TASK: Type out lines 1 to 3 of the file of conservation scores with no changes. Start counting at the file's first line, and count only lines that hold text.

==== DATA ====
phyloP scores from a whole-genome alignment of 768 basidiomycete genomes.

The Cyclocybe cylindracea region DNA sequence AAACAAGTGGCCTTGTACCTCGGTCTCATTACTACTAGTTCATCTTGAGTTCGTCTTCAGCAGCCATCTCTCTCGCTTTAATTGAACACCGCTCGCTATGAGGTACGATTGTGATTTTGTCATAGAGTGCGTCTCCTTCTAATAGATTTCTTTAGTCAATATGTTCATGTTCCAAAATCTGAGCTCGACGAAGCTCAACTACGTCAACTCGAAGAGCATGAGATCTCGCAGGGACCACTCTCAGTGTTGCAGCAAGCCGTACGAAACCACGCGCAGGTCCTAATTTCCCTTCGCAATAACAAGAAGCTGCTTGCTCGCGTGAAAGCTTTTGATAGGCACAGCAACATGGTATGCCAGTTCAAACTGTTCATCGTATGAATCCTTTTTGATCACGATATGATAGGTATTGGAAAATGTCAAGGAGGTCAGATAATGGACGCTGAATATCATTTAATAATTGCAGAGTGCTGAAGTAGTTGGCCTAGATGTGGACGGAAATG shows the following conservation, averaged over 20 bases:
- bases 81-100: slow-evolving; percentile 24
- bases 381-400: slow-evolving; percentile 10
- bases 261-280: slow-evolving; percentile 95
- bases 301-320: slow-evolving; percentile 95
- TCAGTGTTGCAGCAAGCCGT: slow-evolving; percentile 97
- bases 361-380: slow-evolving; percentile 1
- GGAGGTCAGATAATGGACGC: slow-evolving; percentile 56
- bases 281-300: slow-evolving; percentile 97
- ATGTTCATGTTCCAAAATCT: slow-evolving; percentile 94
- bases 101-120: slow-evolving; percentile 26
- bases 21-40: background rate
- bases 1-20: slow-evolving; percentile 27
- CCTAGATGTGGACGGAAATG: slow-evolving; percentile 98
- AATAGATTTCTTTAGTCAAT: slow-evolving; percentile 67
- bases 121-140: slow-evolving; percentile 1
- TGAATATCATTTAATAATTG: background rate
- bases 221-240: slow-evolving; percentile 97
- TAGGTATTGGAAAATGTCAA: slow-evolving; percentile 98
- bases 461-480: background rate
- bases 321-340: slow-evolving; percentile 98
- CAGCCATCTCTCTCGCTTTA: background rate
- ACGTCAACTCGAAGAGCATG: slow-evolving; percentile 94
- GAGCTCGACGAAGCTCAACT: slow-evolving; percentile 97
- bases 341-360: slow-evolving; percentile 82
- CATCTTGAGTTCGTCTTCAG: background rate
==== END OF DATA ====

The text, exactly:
phyloP scores from a whole-genome alignment of 768 basidiomycete genomes.

The Cyclocybe cylindracea region DNA sequence AAACAAGTGGCCTTGTACCTCGGTCTCATTACTACTAGTTCATCTTGAGTTCGTCTTCAGCAGCCATCTCTCTCGCTTTAATTGAACACCGCTCGCTATGAGGTACGATTGTGATTTTGTCATAGAGTGCGTCTCCTTCTAATAGATTTCTTTAGTCAATATGTTCATGTTCCAAAATCTGAGCTCGACGAAGCTCAACTACGTCAACTCGAAGAGCATGAGATCTCGCAGGGACCACTCTCAGTGTTGCAGCAAGCCGTACGAAACCACGCGCAGGTCCTAATTTCCCTTCGCAATAACAAGAAGCTGCTTGCTCGCGTGAAAGCTTTTGATAGGCACAGCAACATGGTATGCCAGTTCAAACTGTTCATCGTATGAATCCTTTTTGATCACGATATGATAGGTATTGGAAAATGTCAAGGAGGTCAGATAATGGACGCTGAATATCATTTAATAATTGCAGAGTGCTGAAGTAGTTGGCCTAGATGTGGACGGAAATG shows the following conservation, averaged over 20 bases:
- bases 81-100: slow-evolving; percentile 24